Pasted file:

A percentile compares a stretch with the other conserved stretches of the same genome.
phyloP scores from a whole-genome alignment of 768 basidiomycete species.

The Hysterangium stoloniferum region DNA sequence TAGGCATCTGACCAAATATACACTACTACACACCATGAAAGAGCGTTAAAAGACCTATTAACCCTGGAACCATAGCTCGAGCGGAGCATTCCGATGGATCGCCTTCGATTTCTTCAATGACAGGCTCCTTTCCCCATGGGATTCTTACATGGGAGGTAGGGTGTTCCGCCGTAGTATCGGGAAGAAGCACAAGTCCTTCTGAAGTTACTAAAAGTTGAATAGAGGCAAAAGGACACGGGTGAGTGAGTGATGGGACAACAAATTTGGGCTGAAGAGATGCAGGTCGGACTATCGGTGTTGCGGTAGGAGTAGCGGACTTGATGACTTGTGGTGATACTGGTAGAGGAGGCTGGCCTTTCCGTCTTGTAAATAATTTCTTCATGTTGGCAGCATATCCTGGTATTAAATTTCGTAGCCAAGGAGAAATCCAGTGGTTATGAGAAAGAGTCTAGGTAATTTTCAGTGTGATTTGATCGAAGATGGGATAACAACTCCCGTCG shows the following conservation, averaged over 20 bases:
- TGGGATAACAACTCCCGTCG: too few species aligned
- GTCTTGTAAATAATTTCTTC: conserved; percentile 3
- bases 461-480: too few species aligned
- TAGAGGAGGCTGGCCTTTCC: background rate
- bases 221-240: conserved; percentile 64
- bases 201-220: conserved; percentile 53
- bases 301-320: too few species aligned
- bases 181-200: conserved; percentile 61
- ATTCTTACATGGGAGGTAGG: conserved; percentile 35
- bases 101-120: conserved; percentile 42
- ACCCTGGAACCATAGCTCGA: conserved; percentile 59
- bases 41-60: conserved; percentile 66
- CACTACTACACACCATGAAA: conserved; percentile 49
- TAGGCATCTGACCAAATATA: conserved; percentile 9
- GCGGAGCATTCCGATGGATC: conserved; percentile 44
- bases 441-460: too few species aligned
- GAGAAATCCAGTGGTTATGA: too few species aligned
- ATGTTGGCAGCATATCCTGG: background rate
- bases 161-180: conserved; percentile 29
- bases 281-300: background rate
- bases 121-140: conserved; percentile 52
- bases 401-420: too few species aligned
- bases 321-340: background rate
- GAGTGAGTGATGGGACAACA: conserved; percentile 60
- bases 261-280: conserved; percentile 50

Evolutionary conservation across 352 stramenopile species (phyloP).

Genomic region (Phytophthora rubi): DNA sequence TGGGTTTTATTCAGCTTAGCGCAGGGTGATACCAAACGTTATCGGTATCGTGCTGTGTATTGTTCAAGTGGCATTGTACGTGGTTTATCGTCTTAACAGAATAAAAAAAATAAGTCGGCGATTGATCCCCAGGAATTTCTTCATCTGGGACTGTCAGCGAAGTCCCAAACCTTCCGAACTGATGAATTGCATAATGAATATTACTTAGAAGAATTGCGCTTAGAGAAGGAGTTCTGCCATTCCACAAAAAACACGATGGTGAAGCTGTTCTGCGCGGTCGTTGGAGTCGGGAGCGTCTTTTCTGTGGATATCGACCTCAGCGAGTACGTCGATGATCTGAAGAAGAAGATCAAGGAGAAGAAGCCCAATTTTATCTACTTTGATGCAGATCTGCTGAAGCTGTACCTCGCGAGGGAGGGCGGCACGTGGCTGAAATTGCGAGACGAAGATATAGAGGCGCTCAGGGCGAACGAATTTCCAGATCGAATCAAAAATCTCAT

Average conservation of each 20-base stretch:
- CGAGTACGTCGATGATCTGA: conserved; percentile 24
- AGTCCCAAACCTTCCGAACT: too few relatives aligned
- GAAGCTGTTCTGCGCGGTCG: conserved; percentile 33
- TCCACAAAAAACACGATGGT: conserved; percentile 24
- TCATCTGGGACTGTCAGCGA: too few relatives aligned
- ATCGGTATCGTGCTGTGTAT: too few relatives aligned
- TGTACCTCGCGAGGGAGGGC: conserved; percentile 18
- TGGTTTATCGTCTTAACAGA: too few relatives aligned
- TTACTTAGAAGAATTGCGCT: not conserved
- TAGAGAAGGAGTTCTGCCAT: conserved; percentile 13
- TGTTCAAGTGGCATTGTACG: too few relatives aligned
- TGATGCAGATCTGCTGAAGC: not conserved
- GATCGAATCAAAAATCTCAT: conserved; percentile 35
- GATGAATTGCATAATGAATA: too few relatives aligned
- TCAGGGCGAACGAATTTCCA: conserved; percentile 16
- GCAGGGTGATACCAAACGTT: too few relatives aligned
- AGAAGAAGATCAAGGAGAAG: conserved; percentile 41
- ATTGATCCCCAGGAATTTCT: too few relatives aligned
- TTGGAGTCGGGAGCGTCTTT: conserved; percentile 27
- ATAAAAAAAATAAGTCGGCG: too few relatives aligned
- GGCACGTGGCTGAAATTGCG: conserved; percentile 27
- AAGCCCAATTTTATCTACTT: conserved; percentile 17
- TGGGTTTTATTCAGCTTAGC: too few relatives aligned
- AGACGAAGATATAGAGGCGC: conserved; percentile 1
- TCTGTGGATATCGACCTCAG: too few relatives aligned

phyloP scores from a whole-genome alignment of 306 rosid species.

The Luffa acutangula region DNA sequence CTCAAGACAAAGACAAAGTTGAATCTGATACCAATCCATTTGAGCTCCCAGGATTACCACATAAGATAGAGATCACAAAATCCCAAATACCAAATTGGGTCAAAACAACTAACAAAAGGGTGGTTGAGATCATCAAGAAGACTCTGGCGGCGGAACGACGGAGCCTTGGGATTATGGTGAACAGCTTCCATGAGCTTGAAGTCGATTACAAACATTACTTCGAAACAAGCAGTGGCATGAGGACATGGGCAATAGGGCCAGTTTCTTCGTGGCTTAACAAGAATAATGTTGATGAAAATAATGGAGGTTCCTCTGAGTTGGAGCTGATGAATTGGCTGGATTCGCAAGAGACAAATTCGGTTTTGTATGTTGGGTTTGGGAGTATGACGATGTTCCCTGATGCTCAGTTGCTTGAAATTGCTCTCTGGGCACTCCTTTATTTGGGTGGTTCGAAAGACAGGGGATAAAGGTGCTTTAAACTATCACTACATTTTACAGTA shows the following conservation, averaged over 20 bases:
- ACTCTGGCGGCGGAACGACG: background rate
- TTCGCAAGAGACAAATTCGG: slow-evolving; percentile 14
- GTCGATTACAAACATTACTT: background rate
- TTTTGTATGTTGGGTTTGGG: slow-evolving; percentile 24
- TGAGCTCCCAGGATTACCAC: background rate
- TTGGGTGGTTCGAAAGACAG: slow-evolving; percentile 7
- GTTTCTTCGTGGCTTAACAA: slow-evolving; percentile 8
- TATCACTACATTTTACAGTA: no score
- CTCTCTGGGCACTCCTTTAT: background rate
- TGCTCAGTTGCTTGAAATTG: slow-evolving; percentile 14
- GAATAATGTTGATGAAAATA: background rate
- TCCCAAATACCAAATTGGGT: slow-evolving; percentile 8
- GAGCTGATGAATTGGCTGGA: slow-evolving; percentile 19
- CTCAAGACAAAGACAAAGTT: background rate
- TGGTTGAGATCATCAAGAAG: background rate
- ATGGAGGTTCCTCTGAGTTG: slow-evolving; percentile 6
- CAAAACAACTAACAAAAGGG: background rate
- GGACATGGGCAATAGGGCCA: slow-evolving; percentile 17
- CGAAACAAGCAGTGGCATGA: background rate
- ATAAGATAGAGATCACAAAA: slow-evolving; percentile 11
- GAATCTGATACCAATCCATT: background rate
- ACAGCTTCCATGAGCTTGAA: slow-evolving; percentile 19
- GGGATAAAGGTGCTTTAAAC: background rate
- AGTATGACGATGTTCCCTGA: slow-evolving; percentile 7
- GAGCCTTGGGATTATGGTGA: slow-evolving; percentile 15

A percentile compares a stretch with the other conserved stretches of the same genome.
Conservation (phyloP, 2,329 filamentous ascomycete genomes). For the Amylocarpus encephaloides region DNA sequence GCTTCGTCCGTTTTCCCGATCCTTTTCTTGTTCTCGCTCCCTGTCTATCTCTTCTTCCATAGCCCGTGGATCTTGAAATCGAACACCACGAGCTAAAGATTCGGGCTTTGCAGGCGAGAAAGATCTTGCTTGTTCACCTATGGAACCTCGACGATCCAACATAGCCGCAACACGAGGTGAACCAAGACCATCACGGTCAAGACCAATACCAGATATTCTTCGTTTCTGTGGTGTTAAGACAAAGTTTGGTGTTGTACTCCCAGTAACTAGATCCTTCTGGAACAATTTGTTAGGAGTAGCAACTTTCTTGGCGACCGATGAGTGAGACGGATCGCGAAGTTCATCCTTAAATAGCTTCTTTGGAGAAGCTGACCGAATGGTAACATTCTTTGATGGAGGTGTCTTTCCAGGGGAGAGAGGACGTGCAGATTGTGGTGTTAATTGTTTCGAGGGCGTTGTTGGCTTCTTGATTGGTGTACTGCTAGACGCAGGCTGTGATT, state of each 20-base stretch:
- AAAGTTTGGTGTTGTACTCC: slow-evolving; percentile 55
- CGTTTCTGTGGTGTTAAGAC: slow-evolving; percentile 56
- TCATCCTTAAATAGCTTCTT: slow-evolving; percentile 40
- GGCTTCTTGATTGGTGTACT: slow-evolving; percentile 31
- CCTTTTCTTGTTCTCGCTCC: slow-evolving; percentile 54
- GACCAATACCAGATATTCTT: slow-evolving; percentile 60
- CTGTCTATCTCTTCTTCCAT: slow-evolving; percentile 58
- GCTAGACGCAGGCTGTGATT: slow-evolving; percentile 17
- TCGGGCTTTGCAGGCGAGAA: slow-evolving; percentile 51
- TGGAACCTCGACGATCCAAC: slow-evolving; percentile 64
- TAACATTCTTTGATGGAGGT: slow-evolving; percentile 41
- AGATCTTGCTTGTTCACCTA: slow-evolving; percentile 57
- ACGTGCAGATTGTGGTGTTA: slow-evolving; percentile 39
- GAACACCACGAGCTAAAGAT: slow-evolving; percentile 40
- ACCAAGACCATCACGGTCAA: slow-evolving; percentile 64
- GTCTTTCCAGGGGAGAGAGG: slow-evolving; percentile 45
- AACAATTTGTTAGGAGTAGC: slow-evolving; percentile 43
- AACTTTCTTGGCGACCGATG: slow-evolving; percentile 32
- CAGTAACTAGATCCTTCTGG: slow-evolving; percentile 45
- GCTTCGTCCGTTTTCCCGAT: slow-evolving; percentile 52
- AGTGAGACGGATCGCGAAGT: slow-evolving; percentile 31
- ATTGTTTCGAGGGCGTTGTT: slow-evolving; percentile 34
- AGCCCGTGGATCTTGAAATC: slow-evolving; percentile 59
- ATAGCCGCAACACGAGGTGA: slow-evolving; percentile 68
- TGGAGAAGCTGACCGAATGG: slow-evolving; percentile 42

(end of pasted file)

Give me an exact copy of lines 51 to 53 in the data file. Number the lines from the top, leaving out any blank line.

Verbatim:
- ATAAAAAAAATAAGTCGGCG: too few relatives aligned
- GGCACGTGGCTGAAATTGCG: conserved; percentile 27
- AAGCCCAATTTTATCTACTT: conserved; percentile 17